July 17, 2006

New Ontario Building Code sets higher energy efficiency standards

Ontario's new Building Code for 2006, released June 29 by Municipal Affairs and Housing Minister John Gerretsen, will set the toughest energy-efficiency standards of any building code in the country, introducing more stringent requirements than the 1997 or earlier codes. Over the next eight years alone, the Building Code's increased energy efficiency requirements will save enough energy to meet the needs of 380,000 homes and will reduce greenhouse gas emissions by an amount equal to removing 250,000 cars from Ontario's roads.

The 2006 Building Code's new standards apply to both houses and non-residential and larger residential buildings. Energy efficiency requirements are being increased for these categories of structure built under the new code in 2007. New non-residential and larger residential buildings constructed under permits applied for in 2012 will have to meet standards 25% higher than those set out in the Model National Energy Code for Buildings.

New Ontario Building Code requirements for houses include:

* a 29% increase in ceiling insulation levels;

* a 50% increase in basement wall insulation levels (i.e. full-height basement insulation);

* a 67% increase in energy efficiency of windows; and

* 90% efficiency of gas and propane furnaces, instead of the current minimum 78% efficiency requirement.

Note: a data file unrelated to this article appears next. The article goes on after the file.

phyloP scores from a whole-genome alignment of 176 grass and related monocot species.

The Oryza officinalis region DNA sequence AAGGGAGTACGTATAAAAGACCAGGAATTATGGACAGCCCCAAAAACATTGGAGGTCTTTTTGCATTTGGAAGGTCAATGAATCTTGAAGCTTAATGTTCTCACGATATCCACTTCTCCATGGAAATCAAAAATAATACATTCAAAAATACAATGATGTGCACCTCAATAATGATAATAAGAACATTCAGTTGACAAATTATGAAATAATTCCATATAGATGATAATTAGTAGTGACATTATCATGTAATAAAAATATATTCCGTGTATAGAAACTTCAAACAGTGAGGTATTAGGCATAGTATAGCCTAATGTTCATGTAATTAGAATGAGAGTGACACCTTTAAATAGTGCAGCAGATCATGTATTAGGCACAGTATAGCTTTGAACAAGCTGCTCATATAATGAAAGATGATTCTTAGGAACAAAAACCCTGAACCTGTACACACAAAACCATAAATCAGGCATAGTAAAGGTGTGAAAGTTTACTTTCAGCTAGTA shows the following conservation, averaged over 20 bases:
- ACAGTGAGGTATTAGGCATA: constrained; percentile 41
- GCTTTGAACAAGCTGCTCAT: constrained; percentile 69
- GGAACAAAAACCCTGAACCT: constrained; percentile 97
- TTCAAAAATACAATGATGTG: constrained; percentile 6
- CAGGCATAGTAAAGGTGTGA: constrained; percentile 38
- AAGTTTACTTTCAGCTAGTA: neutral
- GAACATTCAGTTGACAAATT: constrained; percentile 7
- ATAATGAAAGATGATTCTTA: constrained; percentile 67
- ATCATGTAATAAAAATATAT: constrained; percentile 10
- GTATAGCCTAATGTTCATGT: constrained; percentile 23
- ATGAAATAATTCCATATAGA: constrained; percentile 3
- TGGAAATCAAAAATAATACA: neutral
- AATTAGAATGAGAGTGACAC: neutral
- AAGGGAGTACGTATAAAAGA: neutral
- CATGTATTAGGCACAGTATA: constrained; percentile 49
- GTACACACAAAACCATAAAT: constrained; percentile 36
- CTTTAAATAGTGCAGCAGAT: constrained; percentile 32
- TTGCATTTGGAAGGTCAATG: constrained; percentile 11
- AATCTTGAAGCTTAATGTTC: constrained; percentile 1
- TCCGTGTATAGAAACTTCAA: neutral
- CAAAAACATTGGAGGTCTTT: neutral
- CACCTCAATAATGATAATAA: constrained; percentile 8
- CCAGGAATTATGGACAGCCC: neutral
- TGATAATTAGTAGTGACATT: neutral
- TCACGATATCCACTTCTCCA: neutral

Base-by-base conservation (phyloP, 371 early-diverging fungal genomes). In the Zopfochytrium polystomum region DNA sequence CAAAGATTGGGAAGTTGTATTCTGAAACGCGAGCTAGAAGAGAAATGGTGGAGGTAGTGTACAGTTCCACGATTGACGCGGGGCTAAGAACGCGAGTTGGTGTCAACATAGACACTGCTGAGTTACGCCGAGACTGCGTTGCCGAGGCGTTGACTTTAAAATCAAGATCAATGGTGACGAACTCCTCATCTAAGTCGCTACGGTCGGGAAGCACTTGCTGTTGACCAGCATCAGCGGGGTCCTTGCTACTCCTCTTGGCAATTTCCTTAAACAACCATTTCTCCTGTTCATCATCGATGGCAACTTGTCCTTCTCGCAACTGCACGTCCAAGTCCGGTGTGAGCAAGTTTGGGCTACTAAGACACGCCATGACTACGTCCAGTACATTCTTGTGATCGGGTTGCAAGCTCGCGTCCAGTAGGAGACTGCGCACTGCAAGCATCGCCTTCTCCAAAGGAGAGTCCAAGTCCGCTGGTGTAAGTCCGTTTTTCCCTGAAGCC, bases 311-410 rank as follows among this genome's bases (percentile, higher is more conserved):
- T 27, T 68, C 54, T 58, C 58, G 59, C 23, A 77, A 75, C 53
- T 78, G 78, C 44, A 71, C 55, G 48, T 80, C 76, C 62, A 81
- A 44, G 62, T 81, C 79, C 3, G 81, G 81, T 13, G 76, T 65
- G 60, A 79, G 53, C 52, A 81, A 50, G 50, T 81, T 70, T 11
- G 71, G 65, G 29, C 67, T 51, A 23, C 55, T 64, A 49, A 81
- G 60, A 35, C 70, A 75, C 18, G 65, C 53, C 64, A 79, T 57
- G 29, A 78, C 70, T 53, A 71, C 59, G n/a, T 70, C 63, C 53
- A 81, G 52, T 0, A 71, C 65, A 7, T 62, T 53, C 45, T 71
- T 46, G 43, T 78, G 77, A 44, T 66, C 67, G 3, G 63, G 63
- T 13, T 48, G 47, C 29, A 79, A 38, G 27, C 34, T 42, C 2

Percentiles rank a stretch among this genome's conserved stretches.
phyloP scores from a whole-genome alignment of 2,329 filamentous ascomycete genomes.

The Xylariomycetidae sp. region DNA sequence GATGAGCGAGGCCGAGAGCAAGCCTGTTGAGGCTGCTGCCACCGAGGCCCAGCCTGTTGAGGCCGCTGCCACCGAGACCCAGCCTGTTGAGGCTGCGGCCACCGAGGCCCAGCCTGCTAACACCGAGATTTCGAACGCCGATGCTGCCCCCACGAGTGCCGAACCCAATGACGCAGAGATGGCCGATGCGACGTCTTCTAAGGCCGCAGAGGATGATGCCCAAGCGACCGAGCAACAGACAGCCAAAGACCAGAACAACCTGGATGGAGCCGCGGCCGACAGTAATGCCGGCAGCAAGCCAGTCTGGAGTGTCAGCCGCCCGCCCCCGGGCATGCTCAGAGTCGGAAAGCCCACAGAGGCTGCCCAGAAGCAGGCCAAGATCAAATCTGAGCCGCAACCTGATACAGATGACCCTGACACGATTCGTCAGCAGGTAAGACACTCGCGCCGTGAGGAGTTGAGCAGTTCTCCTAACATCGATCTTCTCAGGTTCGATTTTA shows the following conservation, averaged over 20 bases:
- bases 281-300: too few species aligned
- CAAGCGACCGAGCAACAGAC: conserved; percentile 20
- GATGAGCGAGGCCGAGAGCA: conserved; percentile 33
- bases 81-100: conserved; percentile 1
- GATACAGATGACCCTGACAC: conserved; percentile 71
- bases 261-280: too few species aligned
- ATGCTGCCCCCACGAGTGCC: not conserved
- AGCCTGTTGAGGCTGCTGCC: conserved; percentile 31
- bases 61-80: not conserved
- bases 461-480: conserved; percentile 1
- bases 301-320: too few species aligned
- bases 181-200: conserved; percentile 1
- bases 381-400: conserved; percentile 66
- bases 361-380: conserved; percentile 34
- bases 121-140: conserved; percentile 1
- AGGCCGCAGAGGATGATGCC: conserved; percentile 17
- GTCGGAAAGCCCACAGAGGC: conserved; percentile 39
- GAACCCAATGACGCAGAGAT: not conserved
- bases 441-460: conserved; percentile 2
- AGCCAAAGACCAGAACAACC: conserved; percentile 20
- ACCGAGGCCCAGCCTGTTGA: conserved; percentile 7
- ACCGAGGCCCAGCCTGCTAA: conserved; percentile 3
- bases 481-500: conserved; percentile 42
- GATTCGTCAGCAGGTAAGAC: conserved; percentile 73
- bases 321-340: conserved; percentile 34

These higher energy efficiency requirements will yield long-term energy cost savings for new-home buyers, says the Ministry.

In addition, new provisions in the Building Code will promote the use and recognize the installation of green technologies, such as solar photovoltaic (PV) systems, active solar hot water systems, rooftop stormwater retention and use of stormwater and grey water.

"Codes and standards that set high energy-efficiency standards are powerful tools for creating a 'Culture of Conservation'," noted Peter Love, said Ontario's Chief Energy Conservation Officer. "Setting dates for the implementation of targets such as Energuide 80 (December 2011) and full height basement insulation (December 2008) is critical," he continued, adding, "We are pleased that Energuide 80 has also been included as an immediate compliance option. More is achievable. I am asking leading builders and smart home buyers to help us achieve these targets sooner."

Most of the changes set out in the new Building Code will be in effect December 31, 2006. Certain energy efficiency changes, however, will not come into effect until the beginning of 2009 and others in 2012, to give the building industry time to prepare for the new requirements. Certain enabling provisions, including those that promote the use of green technologies, come into effect immediately. The Building Code is a regulation under the Building Code Act, 1992.

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